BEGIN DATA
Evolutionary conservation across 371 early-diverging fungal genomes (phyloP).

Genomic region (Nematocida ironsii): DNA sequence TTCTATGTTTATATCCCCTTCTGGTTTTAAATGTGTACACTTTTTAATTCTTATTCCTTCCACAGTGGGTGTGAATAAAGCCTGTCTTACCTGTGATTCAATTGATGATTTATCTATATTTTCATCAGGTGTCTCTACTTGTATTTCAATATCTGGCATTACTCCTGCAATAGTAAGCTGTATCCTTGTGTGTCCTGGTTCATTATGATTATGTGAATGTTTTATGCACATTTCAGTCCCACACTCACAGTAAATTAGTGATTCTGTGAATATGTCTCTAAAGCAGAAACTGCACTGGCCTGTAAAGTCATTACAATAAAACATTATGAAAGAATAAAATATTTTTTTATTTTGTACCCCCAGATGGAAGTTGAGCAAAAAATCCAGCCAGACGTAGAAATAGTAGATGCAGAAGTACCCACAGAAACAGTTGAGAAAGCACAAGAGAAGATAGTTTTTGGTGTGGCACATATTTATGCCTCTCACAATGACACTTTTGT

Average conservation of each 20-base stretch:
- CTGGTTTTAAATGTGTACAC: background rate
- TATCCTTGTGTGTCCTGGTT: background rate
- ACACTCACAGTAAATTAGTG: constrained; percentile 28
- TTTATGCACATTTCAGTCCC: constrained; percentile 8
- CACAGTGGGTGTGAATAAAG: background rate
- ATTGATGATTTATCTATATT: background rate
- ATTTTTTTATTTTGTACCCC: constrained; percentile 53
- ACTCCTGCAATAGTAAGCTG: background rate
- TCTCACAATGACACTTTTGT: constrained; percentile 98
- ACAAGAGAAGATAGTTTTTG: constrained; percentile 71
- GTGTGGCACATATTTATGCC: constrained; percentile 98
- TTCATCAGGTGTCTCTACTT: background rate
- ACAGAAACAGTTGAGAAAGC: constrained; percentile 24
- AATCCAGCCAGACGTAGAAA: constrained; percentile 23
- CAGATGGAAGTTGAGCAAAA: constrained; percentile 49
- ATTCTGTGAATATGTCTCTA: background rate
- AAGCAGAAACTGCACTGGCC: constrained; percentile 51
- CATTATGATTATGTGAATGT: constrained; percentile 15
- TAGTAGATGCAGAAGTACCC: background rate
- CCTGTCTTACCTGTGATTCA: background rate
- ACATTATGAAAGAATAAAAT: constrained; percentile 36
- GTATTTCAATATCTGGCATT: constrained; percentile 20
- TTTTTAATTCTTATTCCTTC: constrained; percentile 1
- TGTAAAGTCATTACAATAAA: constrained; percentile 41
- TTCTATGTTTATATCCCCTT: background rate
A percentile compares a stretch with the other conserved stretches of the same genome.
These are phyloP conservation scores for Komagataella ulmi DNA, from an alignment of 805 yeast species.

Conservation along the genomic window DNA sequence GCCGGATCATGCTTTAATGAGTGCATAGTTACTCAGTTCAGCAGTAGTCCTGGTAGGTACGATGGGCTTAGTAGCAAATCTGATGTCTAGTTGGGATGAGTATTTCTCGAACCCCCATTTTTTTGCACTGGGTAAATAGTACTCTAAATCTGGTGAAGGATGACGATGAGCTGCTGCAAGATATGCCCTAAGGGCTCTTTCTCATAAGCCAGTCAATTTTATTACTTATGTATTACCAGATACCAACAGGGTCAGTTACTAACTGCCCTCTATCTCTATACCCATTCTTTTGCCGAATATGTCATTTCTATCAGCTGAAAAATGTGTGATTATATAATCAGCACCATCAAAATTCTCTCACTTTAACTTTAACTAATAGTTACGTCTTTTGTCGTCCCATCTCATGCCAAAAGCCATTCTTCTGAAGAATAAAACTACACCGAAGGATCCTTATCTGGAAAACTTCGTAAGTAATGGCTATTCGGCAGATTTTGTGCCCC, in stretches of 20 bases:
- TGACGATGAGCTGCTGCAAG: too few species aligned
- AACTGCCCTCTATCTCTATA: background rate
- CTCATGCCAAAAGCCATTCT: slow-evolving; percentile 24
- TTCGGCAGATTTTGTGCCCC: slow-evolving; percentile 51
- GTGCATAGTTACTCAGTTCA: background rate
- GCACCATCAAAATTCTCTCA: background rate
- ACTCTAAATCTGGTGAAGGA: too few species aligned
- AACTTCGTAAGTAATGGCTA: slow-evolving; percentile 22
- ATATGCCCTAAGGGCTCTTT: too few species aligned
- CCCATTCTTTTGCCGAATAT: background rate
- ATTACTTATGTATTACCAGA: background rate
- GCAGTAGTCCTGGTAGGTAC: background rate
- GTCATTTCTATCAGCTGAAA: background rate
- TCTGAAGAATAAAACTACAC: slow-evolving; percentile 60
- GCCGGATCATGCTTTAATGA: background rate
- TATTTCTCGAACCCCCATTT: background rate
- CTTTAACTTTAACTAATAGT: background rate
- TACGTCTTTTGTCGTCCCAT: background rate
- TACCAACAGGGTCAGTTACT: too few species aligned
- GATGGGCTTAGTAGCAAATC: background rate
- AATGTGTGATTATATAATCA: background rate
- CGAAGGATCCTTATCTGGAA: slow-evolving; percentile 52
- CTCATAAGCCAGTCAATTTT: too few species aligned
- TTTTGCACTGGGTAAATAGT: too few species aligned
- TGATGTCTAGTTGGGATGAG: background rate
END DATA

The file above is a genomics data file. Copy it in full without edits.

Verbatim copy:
Evolutionary conservation across 371 early-diverging fungal genomes (phyloP).

Genomic region (Nematocida ironsii): DNA sequence TTCTATGTTTATATCCCCTTCTGGTTTTAAATGTGTACACTTTTTAATTCTTATTCCTTCCACAGTGGGTGTGAATAAAGCCTGTCTTACCTGTGATTCAATTGATGATTTATCTATATTTTCATCAGGTGTCTCTACTTGTATTTCAATATCTGGCATTACTCCTGCAATAGTAAGCTGTATCCTTGTGTGTCCTGGTTCATTATGATTATGTGAATGTTTTATGCACATTTCAGTCCCACACTCACAGTAAATTAGTGATTCTGTGAATATGTCTCTAAAGCAGAAACTGCACTGGCCTGTAAAGTCATTACAATAAAACATTATGAAAGAATAAAATATTTTTTTATTTTGTACCCCCAGATGGAAGTTGAGCAAAAAATCCAGCCAGACGTAGAAATAGTAGATGCAGAAGTACCCACAGAAACAGTTGAGAAAGCACAAGAGAAGATAGTTTTTGGTGTGGCACATATTTATGCCTCTCACAATGACACTTTTGT

Average conservation of each 20-base stretch:
- CTGGTTTTAAATGTGTACAC: background rate
- TATCCTTGTGTGTCCTGGTT: background rate
- ACACTCACAGTAAATTAGTG: constrained; percentile 28
- TTTATGCACATTTCAGTCCC: constrained; percentile 8
- CACAGTGGGTGTGAATAAAG: background rate
- ATTGATGATTTATCTATATT: background rate
- ATTTTTTTATTTTGTACCCC: constrained; percentile 53
- ACTCCTGCAATAGTAAGCTG: background rate
- TCTCACAATGACACTTTTGT: constrained; percentile 98
- ACAAGAGAAGATAGTTTTTG: constrained; percentile 71
- GTGTGGCACATATTTATGCC: constrained; percentile 98
- TTCATCAGGTGTCTCTACTT: background rate
- ACAGAAACAGTTGAGAAAGC: constrained; percentile 24
- AATCCAGCCAGACGTAGAAA: constrained; percentile 23
- CAGATGGAAGTTGAGCAAAA: constrained; percentile 49
- ATTCTGTGAATATGTCTCTA: background rate
- AAGCAGAAACTGCACTGGCC: constrained; percentile 51
- CATTATGATTATGTGAATGT: constrained; percentile 15
- TAGTAGATGCAGAAGTACCC: background rate
- CCTGTCTTACCTGTGATTCA: background rate
- ACATTATGAAAGAATAAAAT: constrained; percentile 36
- GTATTTCAATATCTGGCATT: constrained; percentile 20
- TTTTTAATTCTTATTCCTTC: constrained; percentile 1
- TGTAAAGTCATTACAATAAA: constrained; percentile 41
- TTCTATGTTTATATCCCCTT: background rate
A percentile compares a stretch with the other conserved stretches of the same genome.
These are phyloP conservation scores for Komagataella ulmi DNA, from an alignment of 805 yeast species.

Conservation along the genomic window DNA sequence GCCGGATCATGCTTTAATGAGTGCATAGTTACTCAGTTCAGCAGTAGTCCTGGTAGGTACGATGGGCTTAGTAGCAAATCTGATGTCTAGTTGGGATGAGTATTTCTCGAACCCCCATTTTTTTGCACTGGGTAAATAGTACTCTAAATCTGGTGAAGGATGACGATGAGCTGCTGCAAGATATGCCCTAAGGGCTCTTTCTCATAAGCCAGTCAATTTTATTACTTATGTATTACCAGATACCAACAGGGTCAGTTACTAACTGCCCTCTATCTCTATACCCATTCTTTTGCCGAATATGTCATTTCTATCAGCTGAAAAATGTGTGATTATATAATCAGCACCATCAAAATTCTCTCACTTTAACTTTAACTAATAGTTACGTCTTTTGTCGTCCCATCTCATGCCAAAAGCCATTCTTCTGAAGAATAAAACTACACCGAAGGATCCTTATCTGGAAAACTTCGTAAGTAATGGCTATTCGGCAGATTTTGTGCCCC, in stretches of 20 bases:
- TGACGATGAGCTGCTGCAAG: too few species aligned
- AACTGCCCTCTATCTCTATA: background rate
- CTCATGCCAAAAGCCATTCT: slow-evolving; percentile 24
- TTCGGCAGATTTTGTGCCCC: slow-evolving; percentile 51
- GTGCATAGTTACTCAGTTCA: background rate
- GCACCATCAAAATTCTCTCA: background rate
- ACTCTAAATCTGGTGAAGGA: too few species aligned
- AACTTCGTAAGTAATGGCTA: slow-evolving; percentile 22
- ATATGCCCTAAGGGCTCTTT: too few species aligned
- CCCATTCTTTTGCCGAATAT: background rate
- ATTACTTATGTATTACCAGA: background rate
- GCAGTAGTCCTGGTAGGTAC: background rate
- GTCATTTCTATCAGCTGAAA: background rate
- TCTGAAGAATAAAACTACAC: slow-evolving; percentile 60
- GCCGGATCATGCTTTAATGA: background rate
- TATTTCTCGAACCCCCATTT: background rate
- CTTTAACTTTAACTAATAGT: background rate
- TACGTCTTTTGTCGTCCCAT: background rate
- TACCAACAGGGTCAGTTACT: too few species aligned
- GATGGGCTTAGTAGCAAATC: background rate
- AATGTGTGATTATATAATCA: background rate
- CGAAGGATCCTTATCTGGAA: slow-evolving; percentile 52
- CTCATAAGCCAGTCAATTTT: too few species aligned
- TTTTGCACTGGGTAAATAGT: too few species aligned
- TGATGTCTAGTTGGGATGAG: background rate